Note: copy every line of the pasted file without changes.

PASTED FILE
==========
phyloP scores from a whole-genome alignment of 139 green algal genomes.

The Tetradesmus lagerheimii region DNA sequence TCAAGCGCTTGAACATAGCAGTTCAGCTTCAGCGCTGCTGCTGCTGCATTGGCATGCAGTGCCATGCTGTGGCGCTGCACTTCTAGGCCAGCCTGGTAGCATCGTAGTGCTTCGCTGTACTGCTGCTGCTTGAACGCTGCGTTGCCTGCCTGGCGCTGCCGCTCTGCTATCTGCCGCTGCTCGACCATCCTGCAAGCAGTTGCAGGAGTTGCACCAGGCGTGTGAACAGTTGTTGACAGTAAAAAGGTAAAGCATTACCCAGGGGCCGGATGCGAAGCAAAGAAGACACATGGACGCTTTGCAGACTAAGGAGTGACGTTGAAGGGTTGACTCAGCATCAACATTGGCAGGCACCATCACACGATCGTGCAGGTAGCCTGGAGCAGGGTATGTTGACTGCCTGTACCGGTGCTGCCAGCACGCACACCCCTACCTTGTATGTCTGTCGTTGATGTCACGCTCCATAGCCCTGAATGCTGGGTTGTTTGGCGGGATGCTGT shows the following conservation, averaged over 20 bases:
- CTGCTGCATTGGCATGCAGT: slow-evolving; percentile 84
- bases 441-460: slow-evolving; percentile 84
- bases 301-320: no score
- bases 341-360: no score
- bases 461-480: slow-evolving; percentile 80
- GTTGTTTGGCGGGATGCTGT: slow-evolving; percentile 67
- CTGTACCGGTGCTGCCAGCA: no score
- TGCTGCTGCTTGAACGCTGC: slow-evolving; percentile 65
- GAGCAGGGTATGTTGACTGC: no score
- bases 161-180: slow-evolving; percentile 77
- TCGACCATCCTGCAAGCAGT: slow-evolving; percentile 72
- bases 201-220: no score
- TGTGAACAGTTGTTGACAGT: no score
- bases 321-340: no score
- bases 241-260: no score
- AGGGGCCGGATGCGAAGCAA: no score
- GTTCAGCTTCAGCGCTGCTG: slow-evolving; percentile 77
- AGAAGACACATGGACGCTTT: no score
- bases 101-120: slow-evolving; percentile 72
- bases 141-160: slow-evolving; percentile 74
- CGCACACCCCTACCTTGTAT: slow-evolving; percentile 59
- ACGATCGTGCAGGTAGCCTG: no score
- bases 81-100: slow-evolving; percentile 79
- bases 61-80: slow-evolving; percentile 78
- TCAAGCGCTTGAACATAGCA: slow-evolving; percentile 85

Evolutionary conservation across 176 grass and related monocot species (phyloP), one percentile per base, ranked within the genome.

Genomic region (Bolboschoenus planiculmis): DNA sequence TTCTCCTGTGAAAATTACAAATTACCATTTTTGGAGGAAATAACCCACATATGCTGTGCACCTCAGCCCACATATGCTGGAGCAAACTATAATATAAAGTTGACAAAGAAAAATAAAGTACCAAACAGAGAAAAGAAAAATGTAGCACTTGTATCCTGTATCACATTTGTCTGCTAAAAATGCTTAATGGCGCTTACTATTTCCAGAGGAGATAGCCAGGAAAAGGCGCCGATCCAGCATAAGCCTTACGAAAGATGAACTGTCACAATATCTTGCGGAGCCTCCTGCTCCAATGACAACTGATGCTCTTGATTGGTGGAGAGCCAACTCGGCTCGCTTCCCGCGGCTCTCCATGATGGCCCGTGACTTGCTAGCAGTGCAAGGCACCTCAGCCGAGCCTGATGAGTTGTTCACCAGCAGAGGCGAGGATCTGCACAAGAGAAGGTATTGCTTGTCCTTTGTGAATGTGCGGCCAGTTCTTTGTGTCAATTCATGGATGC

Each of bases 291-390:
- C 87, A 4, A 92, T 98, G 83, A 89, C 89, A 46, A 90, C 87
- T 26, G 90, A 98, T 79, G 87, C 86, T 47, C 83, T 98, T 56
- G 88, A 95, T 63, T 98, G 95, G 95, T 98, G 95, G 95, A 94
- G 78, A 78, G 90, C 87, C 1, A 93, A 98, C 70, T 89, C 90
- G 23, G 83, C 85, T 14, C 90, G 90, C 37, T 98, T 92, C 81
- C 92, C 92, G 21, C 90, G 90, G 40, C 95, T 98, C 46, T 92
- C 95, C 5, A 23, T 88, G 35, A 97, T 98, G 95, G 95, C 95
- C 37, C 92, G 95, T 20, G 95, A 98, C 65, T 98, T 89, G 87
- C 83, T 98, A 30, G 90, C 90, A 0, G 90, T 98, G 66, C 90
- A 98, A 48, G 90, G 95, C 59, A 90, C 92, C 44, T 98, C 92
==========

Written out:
phyloP scores from a whole-genome alignment of 139 green algal genomes.

The Tetradesmus lagerheimii region DNA sequence TCAAGCGCTTGAACATAGCAGTTCAGCTTCAGCGCTGCTGCTGCTGCATTGGCATGCAGTGCCATGCTGTGGCGCTGCACTTCTAGGCCAGCCTGGTAGCATCGTAGTGCTTCGCTGTACTGCTGCTGCTTGAACGCTGCGTTGCCTGCCTGGCGCTGCCGCTCTGCTATCTGCCGCTGCTCGACCATCCTGCAAGCAGTTGCAGGAGTTGCACCAGGCGTGTGAACAGTTGTTGACAGTAAAAAGGTAAAGCATTACCCAGGGGCCGGATGCGAAGCAAAGAAGACACATGGACGCTTTGCAGACTAAGGAGTGACGTTGAAGGGTTGACTCAGCATCAACATTGGCAGGCACCATCACACGATCGTGCAGGTAGCCTGGAGCAGGGTATGTTGACTGCCTGTACCGGTGCTGCCAGCACGCACACCCCTACCTTGTATGTCTGTCGTTGATGTCACGCTCCATAGCCCTGAATGCTGGGTTGTTTGGCGGGATGCTGT shows the following conservation, averaged over 20 bases:
- CTGCTGCATTGGCATGCAGT: slow-evolving; percentile 84
- bases 441-460: slow-evolving; percentile 84
- bases 301-320: no score
- bases 341-360: no score
- bases 461-480: slow-evolving; percentile 80
- GTTGTTTGGCGGGATGCTGT: slow-evolving; percentile 67
- CTGTACCGGTGCTGCCAGCA: no score
- TGCTGCTGCTTGAACGCTGC: slow-evolving; percentile 65
- GAGCAGGGTATGTTGACTGC: no score
- bases 161-180: slow-evolving; percentile 77
- TCGACCATCCTGCAAGCAGT: slow-evolving; percentile 72
- bases 201-220: no score
- TGTGAACAGTTGTTGACAGT: no score
- bases 321-340: no score
- bases 241-260: no score
- AGGGGCCGGATGCGAAGCAA: no score
- GTTCAGCTTCAGCGCTGCTG: slow-evolving; percentile 77
- AGAAGACACATGGACGCTTT: no score
- bases 101-120: slow-evolving; percentile 72
- bases 141-160: slow-evolving; percentile 74
- CGCACACCCCTACCTTGTAT: slow-evolving; percentile 59
- ACGATCGTGCAGGTAGCCTG: no score
- bases 81-100: slow-evolving; percentile 79
- bases 61-80: slow-evolving; percentile 78
- TCAAGCGCTTGAACATAGCA: slow-evolving; percentile 85

Evolutionary conservation across 176 grass and related monocot species (phyloP), one percentile per base, ranked within the genome.

Genomic region (Bolboschoenus planiculmis): DNA sequence TTCTCCTGTGAAAATTACAAATTACCATTTTTGGAGGAAATAACCCACATATGCTGTGCACCTCAGCCCACATATGCTGGAGCAAACTATAATATAAAGTTGACAAAGAAAAATAAAGTACCAAACAGAGAAAAGAAAAATGTAGCACTTGTATCCTGTATCACATTTGTCTGCTAAAAATGCTTAATGGCGCTTACTATTTCCAGAGGAGATAGCCAGGAAAAGGCGCCGATCCAGCATAAGCCTTACGAAAGATGAACTGTCACAATATCTTGCGGAGCCTCCTGCTCCAATGACAACTGATGCTCTTGATTGGTGGAGAGCCAACTCGGCTCGCTTCCCGCGGCTCTCCATGATGGCCCGTGACTTGCTAGCAGTGCAAGGCACCTCAGCCGAGCCTGATGAGTTGTTCACCAGCAGAGGCGAGGATCTGCACAAGAGAAGGTATTGCTTGTCCTTTGTGAATGTGCGGCCAGTTCTTTGTGTCAATTCATGGATGC

Each of bases 291-390:
- C 87, A 4, A 92, T 98, G 83, A 89, C 89, A 46, A 90, C 87
- T 26, G 90, A 98, T 79, G 87, C 86, T 47, C 83, T 98, T 56
- G 88, A 95, T 63, T 98, G 95, G 95, T 98, G 95, G 95, A 94
- G 78, A 78, G 90, C 87, C 1, A 93, A 98, C 70, T 89, C 90
- G 23, G 83, C 85, T 14, C 90, G 90, C 37, T 98, T 92, C 81
- C 92, C 92, G 21, C 90, G 90, G 40, C 95, T 98, C 46, T 92
- C 95, C 5, A 23, T 88, G 35, A 97, T 98, G 95, G 95, C 95
- C 37, C 92, G 95, T 20, G 95, A 98, C 65, T 98, T 89, G 87
- C 83, T 98, A 30, G 90, C 90, A 0, G 90, T 98, G 66, C 90
- A 98, A 48, G 90, G 95, C 59, A 90, C 92, C 44, T 98, C 92